Deborah Harford quoted in Globe And Mail special feature
July 25, 2011
July 25, 2011
A special information feature in the Tuesday, June 21, 2011 Globe And Mail includes an article featuring ACT and Deborah Harford speaking on the issues of adaptation to climate change and the economy. (PDF) See page CFA 1
Persistent warming putting heat on adaptation strategy development
On the basis of widespread evidence of accelerating climate change, organizations are looking more closely at how their operations and stakeholders will be affected.
ACT, the Adaptation to Climate Change Team at Simon Fraser University, brings leading experts from around the world together with industry, community and government decision-makers to generate policy recommendations and resources designed to assist in sustainable adaptation. In their efforts to address the primary issues of climate change adaptation, ACT has partnered with Zurich Financial Services, one of the world’s pre-eminent insurers, as well as organizations such as Hydro, AMEC (a renowned engineering consultancy) and Aboriginal Affairs and Northern Development Canada.
“Climate change impacts extend to health and fresh water supply, energy production, crops and food, sea level rise – even to potential population displacement within Canada and outside our borders,” says Deborah Harford, executive director. “Many industries are already feeling that impact – for example, it’s costing the insurance industry an enormous amount of money. In 2010 alone, the worldwide economic loss from natural disasters was $150 billion.”
As a result, insurers are taking action to encourage organizations and governments to help mitigate and adapt to climate change and the subsequent cost burdens, she says. “For example, they are urging municipal governments to consider appropriate zoning and building standards, and urging all governments to acknowledge the fact that they have a critical role to play.”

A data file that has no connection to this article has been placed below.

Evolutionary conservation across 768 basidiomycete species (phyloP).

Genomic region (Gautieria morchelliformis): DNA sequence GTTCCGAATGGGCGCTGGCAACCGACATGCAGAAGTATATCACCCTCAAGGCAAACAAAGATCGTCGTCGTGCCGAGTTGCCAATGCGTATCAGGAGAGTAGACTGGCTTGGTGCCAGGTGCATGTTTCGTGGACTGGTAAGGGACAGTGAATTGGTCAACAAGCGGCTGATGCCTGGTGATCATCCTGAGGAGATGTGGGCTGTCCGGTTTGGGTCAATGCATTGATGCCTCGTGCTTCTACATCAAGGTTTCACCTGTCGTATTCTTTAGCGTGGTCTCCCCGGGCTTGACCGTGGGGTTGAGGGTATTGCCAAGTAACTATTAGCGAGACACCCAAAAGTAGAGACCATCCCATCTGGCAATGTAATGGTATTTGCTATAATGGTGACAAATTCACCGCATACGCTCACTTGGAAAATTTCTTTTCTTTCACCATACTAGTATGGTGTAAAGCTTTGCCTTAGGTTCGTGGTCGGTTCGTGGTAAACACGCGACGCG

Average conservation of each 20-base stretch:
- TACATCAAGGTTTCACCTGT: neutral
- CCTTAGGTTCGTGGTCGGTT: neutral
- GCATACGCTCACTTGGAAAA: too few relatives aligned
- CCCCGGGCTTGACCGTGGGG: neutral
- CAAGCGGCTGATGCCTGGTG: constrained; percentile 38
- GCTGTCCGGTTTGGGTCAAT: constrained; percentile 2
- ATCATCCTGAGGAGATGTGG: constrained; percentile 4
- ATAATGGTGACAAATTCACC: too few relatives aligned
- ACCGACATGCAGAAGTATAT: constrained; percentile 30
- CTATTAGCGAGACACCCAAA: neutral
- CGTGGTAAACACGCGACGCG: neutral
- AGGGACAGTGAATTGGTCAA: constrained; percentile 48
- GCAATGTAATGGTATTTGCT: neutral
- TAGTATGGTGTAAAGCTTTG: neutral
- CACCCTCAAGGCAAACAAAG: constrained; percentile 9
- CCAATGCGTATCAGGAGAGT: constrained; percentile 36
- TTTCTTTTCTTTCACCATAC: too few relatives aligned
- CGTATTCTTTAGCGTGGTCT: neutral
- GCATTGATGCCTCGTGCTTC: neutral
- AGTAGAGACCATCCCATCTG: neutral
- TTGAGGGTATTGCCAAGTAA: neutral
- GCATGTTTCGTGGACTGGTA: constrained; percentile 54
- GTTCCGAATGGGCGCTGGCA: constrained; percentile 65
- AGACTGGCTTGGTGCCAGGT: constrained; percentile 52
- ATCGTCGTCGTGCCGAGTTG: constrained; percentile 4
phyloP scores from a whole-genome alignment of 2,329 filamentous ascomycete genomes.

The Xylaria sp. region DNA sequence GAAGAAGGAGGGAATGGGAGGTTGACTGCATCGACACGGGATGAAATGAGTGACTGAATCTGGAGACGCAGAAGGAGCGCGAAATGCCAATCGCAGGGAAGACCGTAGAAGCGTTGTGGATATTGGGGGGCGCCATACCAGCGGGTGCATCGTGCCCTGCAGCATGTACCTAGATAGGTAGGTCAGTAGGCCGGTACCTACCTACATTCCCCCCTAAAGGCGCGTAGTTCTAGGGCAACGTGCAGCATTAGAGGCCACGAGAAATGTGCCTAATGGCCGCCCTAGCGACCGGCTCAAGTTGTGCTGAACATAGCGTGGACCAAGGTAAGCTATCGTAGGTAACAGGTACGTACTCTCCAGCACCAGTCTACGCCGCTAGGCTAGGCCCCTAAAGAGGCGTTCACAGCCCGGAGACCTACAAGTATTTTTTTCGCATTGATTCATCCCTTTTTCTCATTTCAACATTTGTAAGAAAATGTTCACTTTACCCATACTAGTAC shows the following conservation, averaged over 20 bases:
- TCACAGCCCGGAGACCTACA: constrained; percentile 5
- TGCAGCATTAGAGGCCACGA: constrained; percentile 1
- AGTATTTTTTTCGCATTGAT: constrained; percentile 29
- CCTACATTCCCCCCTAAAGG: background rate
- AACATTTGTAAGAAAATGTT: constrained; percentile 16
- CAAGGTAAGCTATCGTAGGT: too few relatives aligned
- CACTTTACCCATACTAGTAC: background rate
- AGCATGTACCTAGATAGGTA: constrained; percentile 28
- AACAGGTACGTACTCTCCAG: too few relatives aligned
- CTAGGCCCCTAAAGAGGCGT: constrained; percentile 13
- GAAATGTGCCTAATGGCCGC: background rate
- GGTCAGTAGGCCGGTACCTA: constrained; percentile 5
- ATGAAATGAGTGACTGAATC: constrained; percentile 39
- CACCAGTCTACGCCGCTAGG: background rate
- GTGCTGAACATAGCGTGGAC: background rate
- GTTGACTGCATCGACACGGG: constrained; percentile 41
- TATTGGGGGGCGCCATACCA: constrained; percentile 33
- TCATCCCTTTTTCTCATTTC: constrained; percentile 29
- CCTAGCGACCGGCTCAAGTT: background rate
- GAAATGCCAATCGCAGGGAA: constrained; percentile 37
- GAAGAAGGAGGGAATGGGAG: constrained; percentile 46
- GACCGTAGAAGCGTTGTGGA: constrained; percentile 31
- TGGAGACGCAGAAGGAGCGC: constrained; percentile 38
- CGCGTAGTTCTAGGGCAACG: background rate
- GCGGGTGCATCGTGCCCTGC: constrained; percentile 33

The agriculture industry is another that has been significantly affected by climate change and is responding with adaptation efforts, says Ms. Harford. “The prairie drought in 2005 cost Canada’s economy about $5 billion. Seed producers and growers are therefore looking at shifting to new crops that will be resilient to extreme heat, and developing crops that can grow in drier conditions.”
In the engineering sector, Engineers Canada undertook a cross-country study that revealed that, as infrastructure standards today are based on historical data rather than future climate projections, vulnerability is being built into new infrastructure, she says. “Engineers are therefore looking at ways they can help to raise awareness and reduce vulnerability in construction projects.”
Many organizations are also looking at ways they can leverage the opportunities that stem from a lower carbon economy. “The EPIC Vancouver Sun Sustainable Living Expo features products and services that are smart and stylish, but that are Earth-friendlier than their competitors,” says Nancy Wright, vice-president, Marketing, for the Globe Foundation, EPIC’s creator. “For 20 years, our mandate has been facilitating the business of the environment. We have always believed that business will ultimately solve environmental challenges because by doing so, they’ll do better economically.”
Over the five years since the first EPIC show was launched, the green economy has grown significantly, she says. “There are a lot more companies offering products and services that fit our criteria, and a lot more people incorporating sustainability into their lifestyles.”
One of the leaders in that shift is Walmart, an EPIC participant, she says. “They have transformed they way they do business in so many respects, and a company that size has so much market power they can push change down their supply chain. That’s when you really start to see change: when suppliers start manufacturing, packaging and transporting more sustainably.”